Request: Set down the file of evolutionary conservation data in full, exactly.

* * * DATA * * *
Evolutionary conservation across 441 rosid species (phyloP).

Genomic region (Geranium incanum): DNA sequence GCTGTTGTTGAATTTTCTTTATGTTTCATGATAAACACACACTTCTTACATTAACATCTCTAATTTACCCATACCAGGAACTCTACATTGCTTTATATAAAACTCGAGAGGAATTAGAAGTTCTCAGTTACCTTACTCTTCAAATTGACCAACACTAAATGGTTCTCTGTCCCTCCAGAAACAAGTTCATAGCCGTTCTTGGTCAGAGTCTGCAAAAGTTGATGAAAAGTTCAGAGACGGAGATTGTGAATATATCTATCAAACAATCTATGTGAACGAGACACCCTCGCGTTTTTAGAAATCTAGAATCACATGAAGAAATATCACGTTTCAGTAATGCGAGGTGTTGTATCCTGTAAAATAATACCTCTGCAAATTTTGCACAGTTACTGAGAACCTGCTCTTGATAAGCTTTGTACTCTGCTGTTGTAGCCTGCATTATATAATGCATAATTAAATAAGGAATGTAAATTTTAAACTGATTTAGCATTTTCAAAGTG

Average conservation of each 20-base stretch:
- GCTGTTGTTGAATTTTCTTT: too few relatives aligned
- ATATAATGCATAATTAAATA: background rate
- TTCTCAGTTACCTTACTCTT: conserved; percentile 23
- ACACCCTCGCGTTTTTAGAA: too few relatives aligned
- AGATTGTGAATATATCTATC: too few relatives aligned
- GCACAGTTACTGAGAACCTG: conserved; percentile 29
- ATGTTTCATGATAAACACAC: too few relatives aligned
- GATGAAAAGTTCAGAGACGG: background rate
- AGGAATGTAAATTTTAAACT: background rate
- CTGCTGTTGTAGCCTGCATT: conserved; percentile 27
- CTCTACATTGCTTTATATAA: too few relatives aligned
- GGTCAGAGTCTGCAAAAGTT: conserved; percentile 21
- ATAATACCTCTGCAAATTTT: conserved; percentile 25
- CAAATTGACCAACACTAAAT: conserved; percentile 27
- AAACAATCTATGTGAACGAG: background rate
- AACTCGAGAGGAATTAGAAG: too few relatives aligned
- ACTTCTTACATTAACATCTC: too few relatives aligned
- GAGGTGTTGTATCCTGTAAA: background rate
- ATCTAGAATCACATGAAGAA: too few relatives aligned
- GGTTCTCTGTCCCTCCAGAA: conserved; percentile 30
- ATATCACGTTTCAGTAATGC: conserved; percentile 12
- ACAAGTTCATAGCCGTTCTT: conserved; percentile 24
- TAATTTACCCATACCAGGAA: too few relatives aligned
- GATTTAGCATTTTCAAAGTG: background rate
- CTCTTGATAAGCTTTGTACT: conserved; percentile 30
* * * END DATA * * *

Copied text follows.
Evolutionary conservation across 441 rosid species (phyloP).

Genomic region (Geranium incanum): DNA sequence GCTGTTGTTGAATTTTCTTTATGTTTCATGATAAACACACACTTCTTACATTAACATCTCTAATTTACCCATACCAGGAACTCTACATTGCTTTATATAAAACTCGAGAGGAATTAGAAGTTCTCAGTTACCTTACTCTTCAAATTGACCAACACTAAATGGTTCTCTGTCCCTCCAGAAACAAGTTCATAGCCGTTCTTGGTCAGAGTCTGCAAAAGTTGATGAAAAGTTCAGAGACGGAGATTGTGAATATATCTATCAAACAATCTATGTGAACGAGACACCCTCGCGTTTTTAGAAATCTAGAATCACATGAAGAAATATCACGTTTCAGTAATGCGAGGTGTTGTATCCTGTAAAATAATACCTCTGCAAATTTTGCACAGTTACTGAGAACCTGCTCTTGATAAGCTTTGTACTCTGCTGTTGTAGCCTGCATTATATAATGCATAATTAAATAAGGAATGTAAATTTTAAACTGATTTAGCATTTTCAAAGTG

Average conservation of each 20-base stretch:
- GCTGTTGTTGAATTTTCTTT: too few relatives aligned
- ATATAATGCATAATTAAATA: background rate
- TTCTCAGTTACCTTACTCTT: conserved; percentile 23
- ACACCCTCGCGTTTTTAGAA: too few relatives aligned
- AGATTGTGAATATATCTATC: too few relatives aligned
- GCACAGTTACTGAGAACCTG: conserved; percentile 29
- ATGTTTCATGATAAACACAC: too few relatives aligned
- GATGAAAAGTTCAGAGACGG: background rate
- AGGAATGTAAATTTTAAACT: background rate
- CTGCTGTTGTAGCCTGCATT: conserved; percentile 27
- CTCTACATTGCTTTATATAA: too few relatives aligned
- GGTCAGAGTCTGCAAAAGTT: conserved; percentile 21
- ATAATACCTCTGCAAATTTT: conserved; percentile 25
- CAAATTGACCAACACTAAAT: conserved; percentile 27
- AAACAATCTATGTGAACGAG: background rate
- AACTCGAGAGGAATTAGAAG: too few relatives aligned
- ACTTCTTACATTAACATCTC: too few relatives aligned
- GAGGTGTTGTATCCTGTAAA: background rate
- ATCTAGAATCACATGAAGAA: too few relatives aligned
- GGTTCTCTGTCCCTCCAGAA: conserved; percentile 30
- ATATCACGTTTCAGTAATGC: conserved; percentile 12
- ACAAGTTCATAGCCGTTCTT: conserved; percentile 24
- TAATTTACCCATACCAGGAA: too few relatives aligned
- GATTTAGCATTTTCAAAGTG: background rate
- CTCTTGATAAGCTTTGTACT: conserved; percentile 30